I have been doing research in vintage genealogy journals and have run across several articles by Donald Lines Jacobus. These have intrigued me for a couple of reasons. Mr. Jacobus was an early advocate and is considered an icon of the movement in genealogy to raise standards to a scholarly level. Milton Rubicon in the introduction to the book and an icon in his own right, describes Mr. Jacobus as “the ‘father’ of scientific genealogy.” And who can resist reading the words of the author of an article titled “Confessions of a Genealogical Heretic”? 
To satisfy this curiosity I read Donald Lines Jacobus’s Genealogy as Pastime and Profession, originally published in 1930.  As a tribute to its appeal over the years, the book was revised in 1968 and reprinted in 1971, 1978, and 1986.
Let me allay your fears — this is a very readable book. Jacobus himself describes the advent of the the book — “I can still recall sitting before my typewriter one of the hottest evenings of that summer,….clad only in jockey shorts, and with an electric fan playing on me, pecking out a chapter in two-fingered style…”  I can feel the heat of that day!
The book is a combination of great wisdom and excellent examples. While the book is east-coast and colonial centric (e.g. “Early Nomenclature” only describes naming patterns of New England settlers), the examples are as topical today as the were 85 years ago, pointing out how creative thinking and wide knowledge is necessary for successful genealogical outcomes. 
Jacobus organized the chapters in the reverse order one often sees in other books professing to initiate the individual into genealogy. While the stated goal of the book was to provide a “readable introduction to the topic,” the chapter titled “How to Trace Your Ancestry,” was the last chapter of the book and only five and a half pages long. The earlier chapters prepared the reader to begin their own familial investigation and introduced some of the complexities associated with genealogical research. These lessons are not lost on any genealogist of today.
Mr. Jacobus did not suffer genealogy fools well. Scattered throughout the book are unflattering references to those who leap too quickly to an undocumented answer, accepting another’s word, written or otherwise, as truth. He discounts those who seek out only the famous in their family lines as he recognized that the rogues are often hidden from our view. He also recognized that most ancestors probably fell into the category of “passably good citizens, mediocre and common-place.”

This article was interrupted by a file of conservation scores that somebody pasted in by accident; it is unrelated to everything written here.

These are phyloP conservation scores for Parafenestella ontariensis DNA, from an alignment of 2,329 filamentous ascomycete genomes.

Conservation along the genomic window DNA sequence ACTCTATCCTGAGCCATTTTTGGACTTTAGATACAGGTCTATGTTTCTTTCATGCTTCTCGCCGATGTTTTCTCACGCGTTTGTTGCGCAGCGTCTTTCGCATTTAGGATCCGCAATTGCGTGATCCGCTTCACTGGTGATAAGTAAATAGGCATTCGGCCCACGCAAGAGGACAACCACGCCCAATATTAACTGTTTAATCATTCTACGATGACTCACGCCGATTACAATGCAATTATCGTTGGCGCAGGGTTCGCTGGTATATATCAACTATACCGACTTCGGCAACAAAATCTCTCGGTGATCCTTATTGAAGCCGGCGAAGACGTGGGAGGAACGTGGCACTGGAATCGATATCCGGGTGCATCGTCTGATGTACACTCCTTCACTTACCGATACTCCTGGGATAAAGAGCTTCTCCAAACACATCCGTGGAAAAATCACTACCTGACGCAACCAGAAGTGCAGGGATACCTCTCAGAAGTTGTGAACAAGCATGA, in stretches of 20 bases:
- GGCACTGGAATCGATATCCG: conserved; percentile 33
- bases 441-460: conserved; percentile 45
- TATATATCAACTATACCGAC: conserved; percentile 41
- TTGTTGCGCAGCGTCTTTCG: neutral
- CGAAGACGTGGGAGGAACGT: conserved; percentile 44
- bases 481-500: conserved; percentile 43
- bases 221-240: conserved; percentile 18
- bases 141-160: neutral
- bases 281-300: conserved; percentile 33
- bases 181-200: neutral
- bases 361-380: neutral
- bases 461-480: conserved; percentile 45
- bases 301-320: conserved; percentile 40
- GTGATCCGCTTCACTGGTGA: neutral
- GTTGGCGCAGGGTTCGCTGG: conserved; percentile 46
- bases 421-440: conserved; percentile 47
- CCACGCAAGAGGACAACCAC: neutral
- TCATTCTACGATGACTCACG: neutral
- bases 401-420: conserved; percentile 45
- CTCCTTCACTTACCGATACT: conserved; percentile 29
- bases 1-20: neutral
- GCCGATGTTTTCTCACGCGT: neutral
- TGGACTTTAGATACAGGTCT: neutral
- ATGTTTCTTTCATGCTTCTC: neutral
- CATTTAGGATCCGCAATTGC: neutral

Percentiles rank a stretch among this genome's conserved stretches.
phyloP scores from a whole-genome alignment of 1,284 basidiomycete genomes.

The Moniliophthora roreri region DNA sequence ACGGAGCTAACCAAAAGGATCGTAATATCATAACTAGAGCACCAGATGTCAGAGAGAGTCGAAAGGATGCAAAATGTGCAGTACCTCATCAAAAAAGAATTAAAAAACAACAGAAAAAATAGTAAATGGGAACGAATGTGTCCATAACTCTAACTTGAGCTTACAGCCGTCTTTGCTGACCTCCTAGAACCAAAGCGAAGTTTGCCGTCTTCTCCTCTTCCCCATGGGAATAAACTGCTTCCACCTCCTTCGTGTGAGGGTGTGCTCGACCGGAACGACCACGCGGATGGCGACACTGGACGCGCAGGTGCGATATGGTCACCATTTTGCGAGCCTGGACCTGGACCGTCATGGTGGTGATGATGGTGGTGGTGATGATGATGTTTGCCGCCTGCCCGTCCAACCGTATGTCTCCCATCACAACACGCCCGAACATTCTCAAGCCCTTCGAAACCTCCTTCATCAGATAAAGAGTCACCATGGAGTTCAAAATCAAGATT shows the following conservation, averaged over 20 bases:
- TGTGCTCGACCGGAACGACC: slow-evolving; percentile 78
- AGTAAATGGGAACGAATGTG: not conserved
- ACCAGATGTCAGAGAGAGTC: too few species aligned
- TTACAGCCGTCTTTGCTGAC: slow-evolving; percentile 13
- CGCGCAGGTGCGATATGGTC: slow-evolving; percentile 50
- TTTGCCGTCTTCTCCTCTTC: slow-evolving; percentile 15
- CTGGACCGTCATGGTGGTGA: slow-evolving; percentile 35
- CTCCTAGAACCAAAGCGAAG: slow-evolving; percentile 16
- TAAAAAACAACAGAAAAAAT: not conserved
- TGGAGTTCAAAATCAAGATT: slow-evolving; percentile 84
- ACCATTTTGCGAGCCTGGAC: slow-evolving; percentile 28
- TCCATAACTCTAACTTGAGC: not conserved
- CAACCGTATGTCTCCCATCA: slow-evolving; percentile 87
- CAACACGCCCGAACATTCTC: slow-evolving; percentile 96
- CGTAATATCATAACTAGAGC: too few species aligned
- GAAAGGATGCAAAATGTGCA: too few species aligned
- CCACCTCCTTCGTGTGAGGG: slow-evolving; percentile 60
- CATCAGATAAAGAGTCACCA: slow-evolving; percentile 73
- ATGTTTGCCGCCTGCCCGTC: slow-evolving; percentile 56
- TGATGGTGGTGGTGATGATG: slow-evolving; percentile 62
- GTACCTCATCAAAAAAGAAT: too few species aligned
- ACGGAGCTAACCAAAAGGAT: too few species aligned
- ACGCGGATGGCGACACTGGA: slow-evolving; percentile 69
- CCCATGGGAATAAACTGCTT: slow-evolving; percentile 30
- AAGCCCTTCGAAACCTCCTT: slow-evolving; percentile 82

We have all heard the quote: “Genealogy and chronology have been called the hand maids of history.” That was penned by Mr. Jacobus. 
Here are the characteristics of a good professional genealogist:
- Ability to grasp and retain an infinite amount of detail
- Special knowledge
- Not opinionated 
These are true today. Thank you Mr. Jacobus.
Donald Lines Jacobus was born 1887 and died 1970. He was the publisher and editor of TAG and its predecessor for 43 years. He was the first person inducted into the Genealogy Hall of Fame and a Fellow of The American Society of Genealogists. The Donald Lines Jacobus Award is awarded annually to the individual who best exemplifies the high level of scholarship which Mr. Jacobus encouraged and practiced his entire life. 
Happy Hunting (and reading)!
What I have done since the last posting: Spent 10 hours of my life on a plane and 10 hours driving in Chicago traffic! I attended a conference for University Architects (I used to be one) and had a great time; drafted two blogs including this one; met with William Briska, historian, from Elgin, IL who kindly gave me a tour of the Elgin Historical Museum and the Elgin State Mental Hospital where Dirk resided for 27 years.
 a blog about this article is coming. Stay tuned!
 Donald Lines Jacobus, Genealogy as Pastime and Profession (Baltimore: Genealogical Publishing, Co., 1930, revised 1968, reprinted in 1971, 1978 and 1986).
 Ibid, 5.
 Ibid, 76-88.
 Ibid, 18.
 Ibid, 27.
 Ibid, 42-44.
 Wikipedia.com, search for “Donald Lines Jacobus.”